6 investment errors you are making right now

Recency Effect: The regular obsession on every passing data point is a reflection of the way you humans experience the passing of time. You tend to focus on what just occurred, often to the detriment of the bigger picture or the longer-term trend. We see this in the focus on what I call “recession porn” -- every negative news story or idiotic appearance of the Hindenburg Omen. Post-traumatic stress disorder affects not only soldiers but the investing public as well. Post-Crash Stress Disorder -- PCST -- is the likely reason so many investors have been carrying so much cash during a 150 percent rally. They are waiting for the next crash, having missed the last one.

Politics: Whenever I give a speech on behavioral economics, I like to show two charts: the rallies off of the 2003 and 2009 lows. My friends who are Democrats told me how awful the George W. Bush tax cuts were -- they weren’t going to create jobs, would blow out the deficit, etc. To paraphrase someone else’s line, give me a trillion dollars and I will throw you a hell of a party. The market nearly doubled, and all of these guys missed it.

Before my Republican friends start smirking, let me remind you that few years ago you were insisting that Obama was a Marxist Kenyan who was about to (in the words of an infamous Michael Boskin WSJ column the very day of the low) destroy the Dow. A market that has gone up more than one and half times since then should not only wipe that smirk off your faces. It should make any investor from either party swear off politics.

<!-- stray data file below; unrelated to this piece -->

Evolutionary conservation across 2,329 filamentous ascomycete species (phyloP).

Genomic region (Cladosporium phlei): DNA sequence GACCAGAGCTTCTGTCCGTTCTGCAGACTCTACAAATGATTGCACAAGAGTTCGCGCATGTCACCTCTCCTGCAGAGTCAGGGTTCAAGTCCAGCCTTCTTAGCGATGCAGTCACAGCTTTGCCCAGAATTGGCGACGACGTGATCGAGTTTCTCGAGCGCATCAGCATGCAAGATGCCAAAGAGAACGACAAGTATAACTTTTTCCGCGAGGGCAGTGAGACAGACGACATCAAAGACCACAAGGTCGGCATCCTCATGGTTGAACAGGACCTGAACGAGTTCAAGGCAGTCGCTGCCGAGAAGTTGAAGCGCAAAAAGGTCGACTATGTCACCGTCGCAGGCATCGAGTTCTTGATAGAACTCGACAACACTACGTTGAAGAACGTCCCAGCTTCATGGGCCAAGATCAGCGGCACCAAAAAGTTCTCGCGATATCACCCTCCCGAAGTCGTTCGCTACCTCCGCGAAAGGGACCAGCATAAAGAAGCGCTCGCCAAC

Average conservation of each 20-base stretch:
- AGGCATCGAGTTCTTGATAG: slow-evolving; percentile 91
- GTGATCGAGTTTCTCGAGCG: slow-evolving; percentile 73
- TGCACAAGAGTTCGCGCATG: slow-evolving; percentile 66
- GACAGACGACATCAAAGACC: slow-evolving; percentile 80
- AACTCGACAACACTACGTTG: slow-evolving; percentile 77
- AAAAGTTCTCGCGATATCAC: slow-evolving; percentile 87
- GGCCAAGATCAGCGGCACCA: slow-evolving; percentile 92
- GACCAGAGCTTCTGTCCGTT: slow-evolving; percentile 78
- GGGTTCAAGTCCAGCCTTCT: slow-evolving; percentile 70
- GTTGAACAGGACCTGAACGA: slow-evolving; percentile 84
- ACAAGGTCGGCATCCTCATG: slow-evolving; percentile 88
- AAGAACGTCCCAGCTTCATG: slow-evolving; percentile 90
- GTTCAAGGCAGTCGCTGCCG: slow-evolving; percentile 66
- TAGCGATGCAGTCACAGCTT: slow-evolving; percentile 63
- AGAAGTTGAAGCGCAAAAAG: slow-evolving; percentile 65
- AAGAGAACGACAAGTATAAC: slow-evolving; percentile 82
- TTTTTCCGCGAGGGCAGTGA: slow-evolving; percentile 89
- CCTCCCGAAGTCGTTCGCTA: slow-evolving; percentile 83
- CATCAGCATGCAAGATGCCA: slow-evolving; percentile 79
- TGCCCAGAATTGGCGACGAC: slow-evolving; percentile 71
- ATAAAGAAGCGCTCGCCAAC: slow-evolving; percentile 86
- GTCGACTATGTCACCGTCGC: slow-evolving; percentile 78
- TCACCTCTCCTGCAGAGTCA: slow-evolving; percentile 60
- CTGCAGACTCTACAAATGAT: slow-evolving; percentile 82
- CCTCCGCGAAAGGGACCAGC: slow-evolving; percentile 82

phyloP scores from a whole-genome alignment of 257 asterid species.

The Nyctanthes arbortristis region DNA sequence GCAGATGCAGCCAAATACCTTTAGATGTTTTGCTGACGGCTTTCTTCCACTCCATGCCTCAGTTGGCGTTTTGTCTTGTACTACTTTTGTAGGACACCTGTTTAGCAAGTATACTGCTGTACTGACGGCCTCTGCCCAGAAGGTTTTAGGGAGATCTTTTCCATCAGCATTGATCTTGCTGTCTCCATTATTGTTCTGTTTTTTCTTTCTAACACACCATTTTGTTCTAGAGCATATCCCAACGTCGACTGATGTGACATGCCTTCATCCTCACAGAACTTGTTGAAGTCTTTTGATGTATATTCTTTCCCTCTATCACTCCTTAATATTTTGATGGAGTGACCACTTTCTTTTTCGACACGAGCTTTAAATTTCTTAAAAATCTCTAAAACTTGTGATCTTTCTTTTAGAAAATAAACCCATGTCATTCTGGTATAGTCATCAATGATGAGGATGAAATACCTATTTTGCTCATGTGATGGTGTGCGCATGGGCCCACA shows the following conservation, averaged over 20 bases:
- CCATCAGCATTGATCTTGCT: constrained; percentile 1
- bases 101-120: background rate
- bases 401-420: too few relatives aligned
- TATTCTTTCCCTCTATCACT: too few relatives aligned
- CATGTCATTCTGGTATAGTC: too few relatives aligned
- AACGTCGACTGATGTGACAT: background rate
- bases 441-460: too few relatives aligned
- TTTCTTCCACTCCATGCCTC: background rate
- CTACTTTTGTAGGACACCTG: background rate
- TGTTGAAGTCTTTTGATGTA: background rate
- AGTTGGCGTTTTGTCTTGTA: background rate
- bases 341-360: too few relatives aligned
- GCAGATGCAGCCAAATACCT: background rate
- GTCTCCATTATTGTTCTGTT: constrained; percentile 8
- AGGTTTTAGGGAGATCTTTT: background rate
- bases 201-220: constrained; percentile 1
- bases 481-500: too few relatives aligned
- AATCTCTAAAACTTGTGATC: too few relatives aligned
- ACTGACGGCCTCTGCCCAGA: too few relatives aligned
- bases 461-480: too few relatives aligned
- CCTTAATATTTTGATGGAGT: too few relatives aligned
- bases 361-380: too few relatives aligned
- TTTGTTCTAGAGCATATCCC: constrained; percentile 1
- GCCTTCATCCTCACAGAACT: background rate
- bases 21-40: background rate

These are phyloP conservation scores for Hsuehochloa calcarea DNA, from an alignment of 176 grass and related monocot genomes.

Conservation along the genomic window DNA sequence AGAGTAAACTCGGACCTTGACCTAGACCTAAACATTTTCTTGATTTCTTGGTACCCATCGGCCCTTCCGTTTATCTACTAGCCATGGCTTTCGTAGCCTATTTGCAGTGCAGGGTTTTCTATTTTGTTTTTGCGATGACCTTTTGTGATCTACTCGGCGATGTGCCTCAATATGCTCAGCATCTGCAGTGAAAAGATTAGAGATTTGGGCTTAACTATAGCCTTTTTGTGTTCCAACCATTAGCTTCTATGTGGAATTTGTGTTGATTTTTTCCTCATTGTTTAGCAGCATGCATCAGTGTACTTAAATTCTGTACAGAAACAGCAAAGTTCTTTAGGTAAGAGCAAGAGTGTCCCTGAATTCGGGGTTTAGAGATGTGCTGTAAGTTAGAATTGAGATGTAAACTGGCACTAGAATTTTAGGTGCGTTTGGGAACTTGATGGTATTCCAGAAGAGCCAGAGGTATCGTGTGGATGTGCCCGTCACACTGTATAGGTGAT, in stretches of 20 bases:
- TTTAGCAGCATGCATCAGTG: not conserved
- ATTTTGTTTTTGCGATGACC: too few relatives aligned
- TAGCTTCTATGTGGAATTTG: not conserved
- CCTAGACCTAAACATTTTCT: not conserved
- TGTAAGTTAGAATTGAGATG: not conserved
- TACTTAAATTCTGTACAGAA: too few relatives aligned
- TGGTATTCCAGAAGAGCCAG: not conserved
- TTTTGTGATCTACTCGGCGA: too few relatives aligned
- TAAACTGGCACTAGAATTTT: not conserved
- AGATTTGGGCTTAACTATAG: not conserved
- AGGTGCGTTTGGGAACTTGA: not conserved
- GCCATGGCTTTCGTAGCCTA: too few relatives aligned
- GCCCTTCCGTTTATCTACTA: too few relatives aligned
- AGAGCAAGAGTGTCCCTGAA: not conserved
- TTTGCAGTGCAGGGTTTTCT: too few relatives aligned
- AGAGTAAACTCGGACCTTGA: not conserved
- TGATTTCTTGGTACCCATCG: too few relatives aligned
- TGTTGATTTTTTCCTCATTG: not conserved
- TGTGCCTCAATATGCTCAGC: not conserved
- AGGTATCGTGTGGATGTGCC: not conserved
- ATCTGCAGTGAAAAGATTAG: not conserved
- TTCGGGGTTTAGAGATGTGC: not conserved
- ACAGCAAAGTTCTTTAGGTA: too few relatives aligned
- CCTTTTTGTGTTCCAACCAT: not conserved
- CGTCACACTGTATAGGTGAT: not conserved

Cherished Myths: There are so many myths about investing that are not verified, not tested, not supported by evidence, that it is astounding anyone puts money to risk based on them. How has that Death Cross been treating you? “Sell in May” work recently? Quasi value investing by buying single-digit P/E stocks -- how’d that work with home builders in 2005, banks in 2006 or investment firms in 2007?

Blind Faith: Before you believe anything you read -- including any blather penned by yours truly -- you should do some homework. Look at the long-term track record, the methodology involved, the overall approach. Trust but verify was a good strategy when dealing with the Soviets, and a better strategy for investors is less trust and more verification.

The New Year is almost upon us. Now is a good time to think about what errors you may be making, and what you can do to repair them. There is never a better time than the present.

Your investors will thank you.

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